Tennessee's Hospital Corporation of America's (HCA) would receive $66 million in incentives to assist in the development of what is currently considered an eyesore in central Nashville, reported The Tennessean.
The incentives, which include tax abatements and other sweeteners, would prompt HCA to move its headquarters to the planned high-rise development in the area, known as West End Summit. In exchange, HCA would bring more than 1,750 new jobs into the development. Currently, the site only has a large hole, the result of a prior development effort that was abandoned, according to the article.
"To have the number of jobs anticipated that the deal is going to bring to Nashville is a no-brainer," Nashville City Councilman Lonnell Matthews Jr. told the newspaper. "When you think about the amount of incentives, there are also some pretty stiff penalties for not meeting certain benchmarks on the positions and bringing the jobs."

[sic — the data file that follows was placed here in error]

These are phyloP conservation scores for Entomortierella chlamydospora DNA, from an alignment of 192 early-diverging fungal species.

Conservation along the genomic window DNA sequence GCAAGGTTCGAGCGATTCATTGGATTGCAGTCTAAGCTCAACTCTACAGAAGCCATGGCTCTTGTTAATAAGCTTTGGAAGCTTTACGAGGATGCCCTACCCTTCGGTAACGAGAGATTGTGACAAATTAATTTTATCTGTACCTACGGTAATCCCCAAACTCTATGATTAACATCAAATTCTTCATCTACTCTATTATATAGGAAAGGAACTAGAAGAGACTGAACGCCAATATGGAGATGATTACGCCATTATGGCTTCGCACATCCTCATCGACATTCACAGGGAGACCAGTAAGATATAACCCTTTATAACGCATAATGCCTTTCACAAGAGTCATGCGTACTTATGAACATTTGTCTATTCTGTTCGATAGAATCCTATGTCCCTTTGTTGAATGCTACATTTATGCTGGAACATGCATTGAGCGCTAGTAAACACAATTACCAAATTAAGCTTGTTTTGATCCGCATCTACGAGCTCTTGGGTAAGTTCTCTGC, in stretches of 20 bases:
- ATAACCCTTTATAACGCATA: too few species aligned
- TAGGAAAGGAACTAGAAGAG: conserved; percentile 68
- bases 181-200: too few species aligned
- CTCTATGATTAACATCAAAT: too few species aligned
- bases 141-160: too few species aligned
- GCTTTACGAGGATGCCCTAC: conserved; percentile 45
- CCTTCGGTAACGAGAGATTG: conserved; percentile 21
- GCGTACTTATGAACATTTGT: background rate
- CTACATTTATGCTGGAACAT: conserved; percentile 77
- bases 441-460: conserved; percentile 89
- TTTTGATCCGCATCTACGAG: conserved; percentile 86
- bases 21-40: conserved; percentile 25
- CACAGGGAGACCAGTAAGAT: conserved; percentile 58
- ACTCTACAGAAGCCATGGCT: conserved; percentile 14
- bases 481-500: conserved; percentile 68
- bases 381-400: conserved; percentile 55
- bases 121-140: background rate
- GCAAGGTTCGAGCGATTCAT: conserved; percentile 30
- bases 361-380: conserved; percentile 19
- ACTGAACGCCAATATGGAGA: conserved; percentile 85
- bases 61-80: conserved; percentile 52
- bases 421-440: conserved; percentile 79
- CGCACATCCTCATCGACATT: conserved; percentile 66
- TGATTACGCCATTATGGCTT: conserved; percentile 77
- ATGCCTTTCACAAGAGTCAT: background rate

Healthcare-centered redevelopments that offer tax incentives are being considered in cities throughout the country, such as in Baltimore and Washington, D.C.
The former proposal would be primarily to end the imbalance of healthcare services in poorer parts of Baltimore, according to The Baltimore Sun. Meanwhile, the proposed redevelopment of St. Elizabeth's Hospital in Washington would bring a mix of healthcare and technology jobs to the city, reported the City Paper.
And in New Hampshire, state policymakers are pushing for tax breaks and incentives to draw specialty hospitals along its southern border to attract patients from Massachusetts, FierceHealthFinance previously reported.